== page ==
ALL FICTION, Pile’s eighth proper studio album, quite literally swept me away; known for experimentation, they spun their well-known sound into surprising new spaces. Maguire peels away the heavy sonics of their most popular works and filled that atmospheric space with synths, vocals deliveries, percussion, and strings until it became a new amalgamation of what rock music can be. The record is poignant, personal, and also kind of fun. In fact, the energy created on ALL FICTION is more like that of a brand new band coming out of nowhere to make a local splash for a new generation of heavy rock. But Maguire has been at it with this project for 18 years—it’s not a local Boston project anymore, but a critically-acclaimed indie mainstay.

So the only real questions I had was: How? Over Zoom on a late Thursday night, I finally have my chance to ask.

I make my first mistake early in our conversation, assuming that my time in Boston’s alt-rock neighborhoods would match his experiences, and that the scene there influenced his own music. Is there value, I ask, in committing to a genre for the purpose of community?

Maguire shakes the question off easily, and describes what the “scene,” was really like when you were actually a musician in it: “Whether it was rock, or folk, or punk or noise, or rap, or metal, or just something else difficult to boil down to one word, there was still just the idea of: everyone is sharing whatever they got. That felt more community-based than any genre—where it was very inclusive no matter who you were. And I liked that.”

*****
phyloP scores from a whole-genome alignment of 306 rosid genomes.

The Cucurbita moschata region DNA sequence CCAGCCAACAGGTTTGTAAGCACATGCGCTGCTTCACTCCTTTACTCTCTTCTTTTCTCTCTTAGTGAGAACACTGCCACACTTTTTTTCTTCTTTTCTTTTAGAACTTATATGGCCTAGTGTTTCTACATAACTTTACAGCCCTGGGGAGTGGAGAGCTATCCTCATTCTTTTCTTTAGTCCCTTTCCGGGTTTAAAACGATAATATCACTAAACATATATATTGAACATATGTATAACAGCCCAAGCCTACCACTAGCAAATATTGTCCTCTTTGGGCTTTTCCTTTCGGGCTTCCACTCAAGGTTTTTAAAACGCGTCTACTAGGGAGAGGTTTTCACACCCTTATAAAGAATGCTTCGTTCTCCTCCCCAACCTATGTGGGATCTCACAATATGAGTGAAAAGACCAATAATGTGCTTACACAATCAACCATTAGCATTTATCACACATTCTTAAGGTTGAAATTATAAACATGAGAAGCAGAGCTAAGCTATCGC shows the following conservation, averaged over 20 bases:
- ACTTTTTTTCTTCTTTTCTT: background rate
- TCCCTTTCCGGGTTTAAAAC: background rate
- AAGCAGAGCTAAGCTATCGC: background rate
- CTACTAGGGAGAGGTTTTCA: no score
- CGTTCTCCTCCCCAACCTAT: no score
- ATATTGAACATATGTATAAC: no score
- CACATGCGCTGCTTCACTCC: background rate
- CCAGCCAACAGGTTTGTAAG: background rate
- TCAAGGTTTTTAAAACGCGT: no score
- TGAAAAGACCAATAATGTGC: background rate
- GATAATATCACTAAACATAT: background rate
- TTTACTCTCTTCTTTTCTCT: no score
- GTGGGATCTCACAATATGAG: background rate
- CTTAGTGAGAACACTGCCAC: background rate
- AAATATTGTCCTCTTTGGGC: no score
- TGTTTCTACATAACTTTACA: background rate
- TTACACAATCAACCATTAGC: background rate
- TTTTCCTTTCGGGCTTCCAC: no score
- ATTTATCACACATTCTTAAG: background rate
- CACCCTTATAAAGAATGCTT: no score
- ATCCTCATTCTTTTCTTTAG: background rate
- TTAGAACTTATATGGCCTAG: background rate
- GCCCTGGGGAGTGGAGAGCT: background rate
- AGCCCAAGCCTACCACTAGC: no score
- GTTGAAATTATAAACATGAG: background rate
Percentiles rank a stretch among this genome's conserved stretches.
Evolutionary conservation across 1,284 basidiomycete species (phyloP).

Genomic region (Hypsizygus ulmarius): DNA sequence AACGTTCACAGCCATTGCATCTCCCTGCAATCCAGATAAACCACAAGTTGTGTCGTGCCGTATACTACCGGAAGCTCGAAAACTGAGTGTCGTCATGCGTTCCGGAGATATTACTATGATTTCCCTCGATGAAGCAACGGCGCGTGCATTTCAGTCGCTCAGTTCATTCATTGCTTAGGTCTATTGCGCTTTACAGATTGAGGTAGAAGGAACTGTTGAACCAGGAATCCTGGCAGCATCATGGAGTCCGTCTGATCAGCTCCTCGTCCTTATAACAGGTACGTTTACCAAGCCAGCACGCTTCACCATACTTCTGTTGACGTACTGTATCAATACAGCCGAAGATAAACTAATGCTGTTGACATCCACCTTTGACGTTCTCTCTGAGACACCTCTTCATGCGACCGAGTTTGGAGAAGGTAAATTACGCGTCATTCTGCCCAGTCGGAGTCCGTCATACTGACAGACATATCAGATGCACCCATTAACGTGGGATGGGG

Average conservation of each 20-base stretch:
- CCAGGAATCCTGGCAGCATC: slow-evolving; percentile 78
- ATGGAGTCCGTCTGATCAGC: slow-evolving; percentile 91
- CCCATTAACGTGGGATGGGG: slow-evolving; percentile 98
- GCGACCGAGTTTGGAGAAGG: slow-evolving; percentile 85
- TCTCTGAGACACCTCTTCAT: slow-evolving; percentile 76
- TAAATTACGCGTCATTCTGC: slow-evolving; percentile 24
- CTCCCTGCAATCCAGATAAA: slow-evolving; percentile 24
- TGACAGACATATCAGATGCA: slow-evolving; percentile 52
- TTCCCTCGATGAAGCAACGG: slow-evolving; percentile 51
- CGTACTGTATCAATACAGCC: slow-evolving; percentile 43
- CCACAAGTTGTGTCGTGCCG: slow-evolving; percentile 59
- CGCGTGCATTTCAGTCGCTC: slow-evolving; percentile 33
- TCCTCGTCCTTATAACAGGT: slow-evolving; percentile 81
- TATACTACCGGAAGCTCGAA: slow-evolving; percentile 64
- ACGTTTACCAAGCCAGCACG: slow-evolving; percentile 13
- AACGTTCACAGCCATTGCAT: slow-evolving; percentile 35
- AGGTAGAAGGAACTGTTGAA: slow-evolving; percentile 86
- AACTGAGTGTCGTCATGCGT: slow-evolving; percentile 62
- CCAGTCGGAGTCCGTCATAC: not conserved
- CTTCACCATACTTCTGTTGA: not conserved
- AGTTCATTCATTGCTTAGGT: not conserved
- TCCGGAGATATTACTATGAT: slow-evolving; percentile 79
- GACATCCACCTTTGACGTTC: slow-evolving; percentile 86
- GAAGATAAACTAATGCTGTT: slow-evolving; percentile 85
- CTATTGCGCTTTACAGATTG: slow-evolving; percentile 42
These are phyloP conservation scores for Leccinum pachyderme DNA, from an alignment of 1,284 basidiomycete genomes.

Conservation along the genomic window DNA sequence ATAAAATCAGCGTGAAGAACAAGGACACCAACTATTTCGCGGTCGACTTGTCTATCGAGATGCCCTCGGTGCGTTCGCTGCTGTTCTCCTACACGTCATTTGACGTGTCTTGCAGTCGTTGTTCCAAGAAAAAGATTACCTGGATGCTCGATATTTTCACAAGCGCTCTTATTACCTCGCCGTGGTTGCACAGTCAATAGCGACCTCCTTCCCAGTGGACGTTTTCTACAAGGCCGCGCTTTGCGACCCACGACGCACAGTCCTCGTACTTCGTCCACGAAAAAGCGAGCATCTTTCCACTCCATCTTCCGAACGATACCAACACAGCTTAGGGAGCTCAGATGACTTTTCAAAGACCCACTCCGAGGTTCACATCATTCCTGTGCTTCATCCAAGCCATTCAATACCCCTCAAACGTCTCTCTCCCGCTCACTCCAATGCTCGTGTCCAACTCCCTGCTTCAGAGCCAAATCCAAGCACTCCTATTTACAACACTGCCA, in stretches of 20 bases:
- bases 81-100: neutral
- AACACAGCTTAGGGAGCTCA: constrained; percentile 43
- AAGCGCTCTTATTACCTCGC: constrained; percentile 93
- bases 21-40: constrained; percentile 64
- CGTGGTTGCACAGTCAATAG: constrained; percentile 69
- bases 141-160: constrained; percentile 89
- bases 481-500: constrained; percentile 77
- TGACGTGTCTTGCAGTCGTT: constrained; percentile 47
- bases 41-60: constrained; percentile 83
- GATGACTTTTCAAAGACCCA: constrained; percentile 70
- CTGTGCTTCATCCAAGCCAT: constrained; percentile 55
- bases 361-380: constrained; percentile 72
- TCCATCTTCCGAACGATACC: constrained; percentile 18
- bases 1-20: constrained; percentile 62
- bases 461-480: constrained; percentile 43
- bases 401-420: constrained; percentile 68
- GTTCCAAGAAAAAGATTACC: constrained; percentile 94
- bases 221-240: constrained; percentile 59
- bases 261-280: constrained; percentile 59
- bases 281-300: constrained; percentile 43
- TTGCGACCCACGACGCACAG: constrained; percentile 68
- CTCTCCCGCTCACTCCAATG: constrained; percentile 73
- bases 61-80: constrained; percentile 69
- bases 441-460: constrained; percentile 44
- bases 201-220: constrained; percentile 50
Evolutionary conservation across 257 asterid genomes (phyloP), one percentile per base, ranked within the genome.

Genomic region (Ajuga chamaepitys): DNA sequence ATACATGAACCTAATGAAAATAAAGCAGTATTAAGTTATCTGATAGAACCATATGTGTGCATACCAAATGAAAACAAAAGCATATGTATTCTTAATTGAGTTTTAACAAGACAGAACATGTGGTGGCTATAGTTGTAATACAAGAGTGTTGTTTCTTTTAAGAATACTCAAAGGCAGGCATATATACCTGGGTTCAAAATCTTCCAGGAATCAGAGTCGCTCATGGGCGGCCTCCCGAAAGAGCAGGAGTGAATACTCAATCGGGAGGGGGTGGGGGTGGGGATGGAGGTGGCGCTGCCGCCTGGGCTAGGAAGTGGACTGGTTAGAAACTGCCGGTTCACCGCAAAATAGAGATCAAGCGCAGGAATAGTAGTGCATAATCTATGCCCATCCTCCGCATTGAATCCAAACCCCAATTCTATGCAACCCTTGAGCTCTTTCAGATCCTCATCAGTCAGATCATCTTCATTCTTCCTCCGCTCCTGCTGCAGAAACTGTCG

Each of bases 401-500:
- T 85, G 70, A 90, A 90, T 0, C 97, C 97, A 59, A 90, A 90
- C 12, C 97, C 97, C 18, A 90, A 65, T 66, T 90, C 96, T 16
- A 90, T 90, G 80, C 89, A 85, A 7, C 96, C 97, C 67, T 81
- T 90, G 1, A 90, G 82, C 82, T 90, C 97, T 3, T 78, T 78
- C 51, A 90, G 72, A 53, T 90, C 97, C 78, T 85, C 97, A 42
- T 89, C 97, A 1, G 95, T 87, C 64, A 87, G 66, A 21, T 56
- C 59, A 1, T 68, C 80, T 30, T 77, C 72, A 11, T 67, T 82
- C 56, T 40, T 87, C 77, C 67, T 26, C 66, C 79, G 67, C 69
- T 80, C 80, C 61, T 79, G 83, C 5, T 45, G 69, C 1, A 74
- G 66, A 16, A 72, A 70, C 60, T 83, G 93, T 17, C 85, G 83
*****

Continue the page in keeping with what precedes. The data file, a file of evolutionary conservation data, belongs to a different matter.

That statement becomes something of a prelude to my burgeoning thesis about the new record and the current state of Pile: he is creating something by and for himself. But the answer undercut my assumption (or rather, my personal projection) that people are always attempting to become a superficial version of themselves, cut and pasted from the images of those they admire. Maguire’s roots are in Boston, and rather than being a building block for the posturing punk frontman that I may have admired, he instead formed a basis of his identity where he learned to respect, and subsequently work for the respect of, the hard working and individualistic creative minds around him. Why be someone else, he learned, when it’s more rewarding to be yourself?